During all that time the men just sat with us, enjoying the show and talking. But they are the ones that wander around with the flock all day - the herders. This one here, like many others, just came up to me with the warmest smile you can imagine, takes my hand with both his hands and greets me hello. You would not believe it.
But this time we rejected the food and the tea and got going, because a big thunderstorm was about to unload.
We drove home with heavy, heavy rain, even hail sometimes. The people in the fields didnt seem to notice. They just keep working.
Back at home Azlan invited us for a yummie dinner, but the german lady did not stop to complain. All day she didnt smile much, I dont know why. Everything was good, we agreed to split up on the mountain a long time before. They saw their city and even got the sheep show. But even though they were in Cappadocia for 6 weeks in total (they have a house there) she couldn't get rid of her everydays life attitude of complaining.
I dont know I dont know. These germans sometimes...
Anyway, we had good food there and I also stayed the night. I talked a lot with Azlans younger son, who was just studying for his final college exams. He did speak English quite well, which is not so common even among young people. I'm sure his father being in the tourist industry stressed the importance of a foreign language and was also happy for me being there and his son getting some practice.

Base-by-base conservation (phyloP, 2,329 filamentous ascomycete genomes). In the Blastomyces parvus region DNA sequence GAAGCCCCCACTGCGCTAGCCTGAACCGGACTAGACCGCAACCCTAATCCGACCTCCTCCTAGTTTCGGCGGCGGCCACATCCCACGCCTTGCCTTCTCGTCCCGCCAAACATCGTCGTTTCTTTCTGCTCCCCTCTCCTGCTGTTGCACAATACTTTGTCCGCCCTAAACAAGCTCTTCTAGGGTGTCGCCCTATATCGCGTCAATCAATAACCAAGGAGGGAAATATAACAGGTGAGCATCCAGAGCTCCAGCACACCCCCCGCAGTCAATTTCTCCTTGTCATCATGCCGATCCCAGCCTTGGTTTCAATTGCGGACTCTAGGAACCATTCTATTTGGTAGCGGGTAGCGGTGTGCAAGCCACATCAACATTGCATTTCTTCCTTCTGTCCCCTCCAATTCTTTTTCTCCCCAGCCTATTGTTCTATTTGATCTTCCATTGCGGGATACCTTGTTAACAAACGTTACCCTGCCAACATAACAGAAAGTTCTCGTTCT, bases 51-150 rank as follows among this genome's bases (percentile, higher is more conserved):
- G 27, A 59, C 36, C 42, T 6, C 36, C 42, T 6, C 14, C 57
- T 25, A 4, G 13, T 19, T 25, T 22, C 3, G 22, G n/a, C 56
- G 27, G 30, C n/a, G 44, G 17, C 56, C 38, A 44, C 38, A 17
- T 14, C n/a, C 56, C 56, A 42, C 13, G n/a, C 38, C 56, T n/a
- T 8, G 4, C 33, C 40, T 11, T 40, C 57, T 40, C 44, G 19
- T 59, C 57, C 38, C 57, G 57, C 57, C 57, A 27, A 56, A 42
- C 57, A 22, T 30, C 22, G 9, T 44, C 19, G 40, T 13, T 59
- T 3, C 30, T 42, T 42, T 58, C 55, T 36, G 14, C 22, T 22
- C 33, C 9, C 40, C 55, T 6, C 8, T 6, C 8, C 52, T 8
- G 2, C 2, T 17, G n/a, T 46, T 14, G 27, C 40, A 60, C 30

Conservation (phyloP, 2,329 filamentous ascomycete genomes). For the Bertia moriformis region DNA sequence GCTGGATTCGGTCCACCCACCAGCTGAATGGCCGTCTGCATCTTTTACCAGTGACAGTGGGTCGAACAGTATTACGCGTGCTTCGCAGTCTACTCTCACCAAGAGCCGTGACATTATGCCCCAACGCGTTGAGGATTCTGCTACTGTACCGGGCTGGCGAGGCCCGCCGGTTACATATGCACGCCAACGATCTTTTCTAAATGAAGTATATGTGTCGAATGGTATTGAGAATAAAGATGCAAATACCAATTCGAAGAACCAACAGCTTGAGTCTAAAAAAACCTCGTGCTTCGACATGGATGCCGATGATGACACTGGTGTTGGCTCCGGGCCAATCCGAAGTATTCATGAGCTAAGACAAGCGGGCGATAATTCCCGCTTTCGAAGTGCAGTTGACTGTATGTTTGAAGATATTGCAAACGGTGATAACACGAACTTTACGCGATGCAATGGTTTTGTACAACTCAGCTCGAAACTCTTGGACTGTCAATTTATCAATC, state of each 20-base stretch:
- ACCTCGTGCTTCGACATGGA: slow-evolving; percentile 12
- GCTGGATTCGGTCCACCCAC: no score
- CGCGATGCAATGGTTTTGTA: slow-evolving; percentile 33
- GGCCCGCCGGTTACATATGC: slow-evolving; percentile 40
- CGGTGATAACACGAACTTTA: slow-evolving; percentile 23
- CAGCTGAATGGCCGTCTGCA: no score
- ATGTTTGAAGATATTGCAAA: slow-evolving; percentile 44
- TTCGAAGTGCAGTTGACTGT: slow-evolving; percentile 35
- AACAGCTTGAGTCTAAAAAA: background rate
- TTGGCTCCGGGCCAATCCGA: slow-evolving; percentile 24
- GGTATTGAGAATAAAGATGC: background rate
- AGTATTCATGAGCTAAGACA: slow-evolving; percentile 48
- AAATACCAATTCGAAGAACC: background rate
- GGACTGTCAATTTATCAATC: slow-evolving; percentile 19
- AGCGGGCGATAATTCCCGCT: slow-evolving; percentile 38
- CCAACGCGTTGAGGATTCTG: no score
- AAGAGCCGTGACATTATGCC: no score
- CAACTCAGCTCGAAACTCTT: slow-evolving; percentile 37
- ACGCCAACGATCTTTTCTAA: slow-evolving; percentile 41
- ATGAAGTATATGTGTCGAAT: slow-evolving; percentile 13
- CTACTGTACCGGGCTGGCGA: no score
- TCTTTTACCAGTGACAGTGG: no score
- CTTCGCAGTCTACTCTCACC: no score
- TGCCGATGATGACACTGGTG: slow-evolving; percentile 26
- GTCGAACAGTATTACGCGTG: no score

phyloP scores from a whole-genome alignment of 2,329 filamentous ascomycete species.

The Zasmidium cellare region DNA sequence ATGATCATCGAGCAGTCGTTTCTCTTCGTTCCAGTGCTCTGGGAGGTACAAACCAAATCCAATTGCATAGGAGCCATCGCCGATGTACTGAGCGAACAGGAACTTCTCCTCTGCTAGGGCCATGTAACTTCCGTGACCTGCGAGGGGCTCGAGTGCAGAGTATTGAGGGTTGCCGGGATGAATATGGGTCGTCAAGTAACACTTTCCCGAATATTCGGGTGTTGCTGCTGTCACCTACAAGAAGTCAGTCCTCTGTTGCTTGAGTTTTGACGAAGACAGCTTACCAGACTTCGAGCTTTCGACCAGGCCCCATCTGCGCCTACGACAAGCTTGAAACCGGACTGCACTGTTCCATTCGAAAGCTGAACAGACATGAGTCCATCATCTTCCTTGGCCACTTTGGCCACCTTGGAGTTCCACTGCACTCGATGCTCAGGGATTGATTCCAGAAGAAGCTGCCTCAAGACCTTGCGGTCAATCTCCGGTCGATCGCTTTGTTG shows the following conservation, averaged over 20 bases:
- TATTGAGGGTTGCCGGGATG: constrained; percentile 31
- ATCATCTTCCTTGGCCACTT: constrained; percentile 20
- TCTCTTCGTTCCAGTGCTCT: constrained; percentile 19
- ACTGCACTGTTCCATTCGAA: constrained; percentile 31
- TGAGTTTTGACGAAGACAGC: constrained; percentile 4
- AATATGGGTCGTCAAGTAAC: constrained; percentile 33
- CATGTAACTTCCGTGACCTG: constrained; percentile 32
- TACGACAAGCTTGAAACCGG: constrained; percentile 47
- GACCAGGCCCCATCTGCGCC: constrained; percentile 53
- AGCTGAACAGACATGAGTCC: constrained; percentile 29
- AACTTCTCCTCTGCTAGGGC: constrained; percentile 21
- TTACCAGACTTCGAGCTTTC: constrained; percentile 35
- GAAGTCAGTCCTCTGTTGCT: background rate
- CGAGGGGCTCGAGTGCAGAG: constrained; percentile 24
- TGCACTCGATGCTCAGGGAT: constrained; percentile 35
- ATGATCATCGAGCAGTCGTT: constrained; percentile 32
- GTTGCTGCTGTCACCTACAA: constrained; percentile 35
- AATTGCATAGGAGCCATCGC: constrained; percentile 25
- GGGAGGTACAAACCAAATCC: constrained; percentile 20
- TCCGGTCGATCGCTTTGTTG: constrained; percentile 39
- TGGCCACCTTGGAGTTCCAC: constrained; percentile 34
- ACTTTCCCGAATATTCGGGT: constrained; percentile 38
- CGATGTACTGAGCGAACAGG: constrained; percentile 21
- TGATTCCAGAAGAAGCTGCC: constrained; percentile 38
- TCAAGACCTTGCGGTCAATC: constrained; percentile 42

But all of them couldnt quite understand why the hell I want to drive the "moto" to Turkmenistan or China. What do you do there? Why? I tried to explain, but the worlds are different. Just the fact that I travel just by myself. The turkish are way too social to do that I guess.
Before I set off to Kayseri and my next project, the Erciyes Dag, I did another loop through the Cappadocian villages. I wanted to find the point where there is a view of the Erciyes and in the foreground some of the colourful rock formations. I didnt want to walk much and found a rough dirt road going up a mountain. In the beginning it was ok, but later came a very steep and rocky part. When I failed the first time, I went into myself. Is it worth it? Will you give in?
NO, not after the first try!
After the second crash the same question. And the same stubborn answer. I offloaded some of my luggage and went again. Starting faster and thrashing the bike over the rocks hurt a little inside me. But it had to be! Whats a MZ good for?
A lot, I must say, I got it up that fucking hill.
Of course, the view was less then impressiv. The air was very hazy and I could just guess where the Erziyes was. But what the hell, that doesnt mater now. I made this hill, yeah!
On the way down I noticed the back brake not releasing and had the faint glimpse that this might be directly connected to the way I drove up. Back on the tar I stopped and looked. I didnt see what the damage exactly was, but found out that I could release the brake manually. I had a hand brake on the bike now :) For the next few hundred km I used the back brake only in emergency situations, because afterwards I had to stop and release it. That lead to some almost crashes and before I went to Syria I finally got it fixed. In half an hour. Cost 5 Euro.
Posted by Andreas Naumann at June 18, 2007 01:11 PM GMT